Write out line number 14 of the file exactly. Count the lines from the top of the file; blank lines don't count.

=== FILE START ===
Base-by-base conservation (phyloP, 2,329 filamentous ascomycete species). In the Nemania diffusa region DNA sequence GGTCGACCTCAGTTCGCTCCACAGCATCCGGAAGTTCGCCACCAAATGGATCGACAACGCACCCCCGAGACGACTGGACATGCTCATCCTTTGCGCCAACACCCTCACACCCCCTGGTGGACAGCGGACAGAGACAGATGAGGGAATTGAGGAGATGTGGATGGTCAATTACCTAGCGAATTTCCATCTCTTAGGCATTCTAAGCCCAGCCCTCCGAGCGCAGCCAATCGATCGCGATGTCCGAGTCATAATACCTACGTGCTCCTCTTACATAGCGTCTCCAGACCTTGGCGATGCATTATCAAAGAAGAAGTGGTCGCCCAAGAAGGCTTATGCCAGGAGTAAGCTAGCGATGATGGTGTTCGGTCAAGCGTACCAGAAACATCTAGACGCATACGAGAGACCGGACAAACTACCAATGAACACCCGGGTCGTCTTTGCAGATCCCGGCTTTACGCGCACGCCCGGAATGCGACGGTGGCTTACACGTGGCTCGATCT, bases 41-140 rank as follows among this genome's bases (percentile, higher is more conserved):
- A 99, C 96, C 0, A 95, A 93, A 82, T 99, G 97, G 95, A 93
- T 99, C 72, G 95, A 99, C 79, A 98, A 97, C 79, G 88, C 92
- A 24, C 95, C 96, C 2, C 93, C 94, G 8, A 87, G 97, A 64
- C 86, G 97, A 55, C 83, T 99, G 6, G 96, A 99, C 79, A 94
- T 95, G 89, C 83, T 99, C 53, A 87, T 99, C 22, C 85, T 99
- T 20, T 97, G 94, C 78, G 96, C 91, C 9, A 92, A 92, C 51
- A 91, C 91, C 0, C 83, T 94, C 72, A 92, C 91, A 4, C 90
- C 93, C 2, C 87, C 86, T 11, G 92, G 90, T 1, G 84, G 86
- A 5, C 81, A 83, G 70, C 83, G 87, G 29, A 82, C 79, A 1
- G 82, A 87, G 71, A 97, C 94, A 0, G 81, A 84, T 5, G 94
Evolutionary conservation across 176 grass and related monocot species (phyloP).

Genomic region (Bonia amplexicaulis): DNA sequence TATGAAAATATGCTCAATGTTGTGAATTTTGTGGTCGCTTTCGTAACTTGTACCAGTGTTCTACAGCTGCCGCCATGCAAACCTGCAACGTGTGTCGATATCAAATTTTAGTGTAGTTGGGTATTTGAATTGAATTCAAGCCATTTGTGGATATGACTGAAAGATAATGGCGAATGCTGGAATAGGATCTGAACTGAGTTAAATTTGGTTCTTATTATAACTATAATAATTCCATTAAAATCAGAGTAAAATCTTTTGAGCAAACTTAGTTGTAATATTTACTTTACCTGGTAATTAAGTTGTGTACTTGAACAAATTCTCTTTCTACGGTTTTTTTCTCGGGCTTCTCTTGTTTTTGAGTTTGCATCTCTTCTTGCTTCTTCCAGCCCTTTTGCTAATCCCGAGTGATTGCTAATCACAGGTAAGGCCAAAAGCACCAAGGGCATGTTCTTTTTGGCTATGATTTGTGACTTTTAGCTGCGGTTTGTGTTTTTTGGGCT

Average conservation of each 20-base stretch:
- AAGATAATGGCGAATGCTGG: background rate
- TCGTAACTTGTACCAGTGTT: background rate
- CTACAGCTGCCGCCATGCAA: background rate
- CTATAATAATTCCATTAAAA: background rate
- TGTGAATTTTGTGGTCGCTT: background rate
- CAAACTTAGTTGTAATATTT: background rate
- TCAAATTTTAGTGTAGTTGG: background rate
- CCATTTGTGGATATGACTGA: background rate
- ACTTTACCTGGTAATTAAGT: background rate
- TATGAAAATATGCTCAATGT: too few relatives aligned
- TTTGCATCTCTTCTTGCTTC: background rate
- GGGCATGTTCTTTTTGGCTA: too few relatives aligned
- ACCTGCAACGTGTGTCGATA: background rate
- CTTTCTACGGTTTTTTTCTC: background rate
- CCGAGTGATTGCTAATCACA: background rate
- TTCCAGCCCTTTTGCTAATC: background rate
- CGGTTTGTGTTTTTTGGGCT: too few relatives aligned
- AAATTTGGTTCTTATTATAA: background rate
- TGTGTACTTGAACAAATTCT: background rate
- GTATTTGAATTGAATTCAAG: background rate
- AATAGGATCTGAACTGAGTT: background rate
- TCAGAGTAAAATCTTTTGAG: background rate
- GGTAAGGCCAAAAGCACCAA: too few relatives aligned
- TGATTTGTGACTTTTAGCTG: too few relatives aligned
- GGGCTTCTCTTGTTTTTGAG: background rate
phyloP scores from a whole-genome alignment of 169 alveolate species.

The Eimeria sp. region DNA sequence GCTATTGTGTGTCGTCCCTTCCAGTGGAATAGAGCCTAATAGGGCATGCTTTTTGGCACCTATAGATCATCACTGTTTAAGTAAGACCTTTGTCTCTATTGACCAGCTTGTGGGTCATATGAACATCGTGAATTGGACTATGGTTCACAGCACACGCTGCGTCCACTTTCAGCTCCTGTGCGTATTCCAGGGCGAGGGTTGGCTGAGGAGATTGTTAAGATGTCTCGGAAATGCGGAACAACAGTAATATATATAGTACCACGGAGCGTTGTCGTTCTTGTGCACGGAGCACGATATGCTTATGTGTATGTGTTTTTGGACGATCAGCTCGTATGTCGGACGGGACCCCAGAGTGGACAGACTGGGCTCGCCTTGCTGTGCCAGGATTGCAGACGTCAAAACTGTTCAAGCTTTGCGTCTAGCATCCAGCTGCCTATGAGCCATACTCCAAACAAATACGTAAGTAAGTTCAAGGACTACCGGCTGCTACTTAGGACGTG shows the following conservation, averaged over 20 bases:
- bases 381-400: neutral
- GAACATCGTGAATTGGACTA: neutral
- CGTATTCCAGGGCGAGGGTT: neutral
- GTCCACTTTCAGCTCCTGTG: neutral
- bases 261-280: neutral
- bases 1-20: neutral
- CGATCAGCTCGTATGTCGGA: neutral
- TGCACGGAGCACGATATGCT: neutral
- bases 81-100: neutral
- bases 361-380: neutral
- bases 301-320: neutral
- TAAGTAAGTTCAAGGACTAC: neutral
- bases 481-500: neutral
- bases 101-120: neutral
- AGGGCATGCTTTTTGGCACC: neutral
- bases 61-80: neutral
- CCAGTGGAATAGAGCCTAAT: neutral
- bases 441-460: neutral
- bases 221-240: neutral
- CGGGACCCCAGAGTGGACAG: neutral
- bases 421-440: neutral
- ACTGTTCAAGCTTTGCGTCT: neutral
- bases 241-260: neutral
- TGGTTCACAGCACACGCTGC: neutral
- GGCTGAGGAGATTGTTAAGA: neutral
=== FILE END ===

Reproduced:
Average conservation of each 20-base stretch: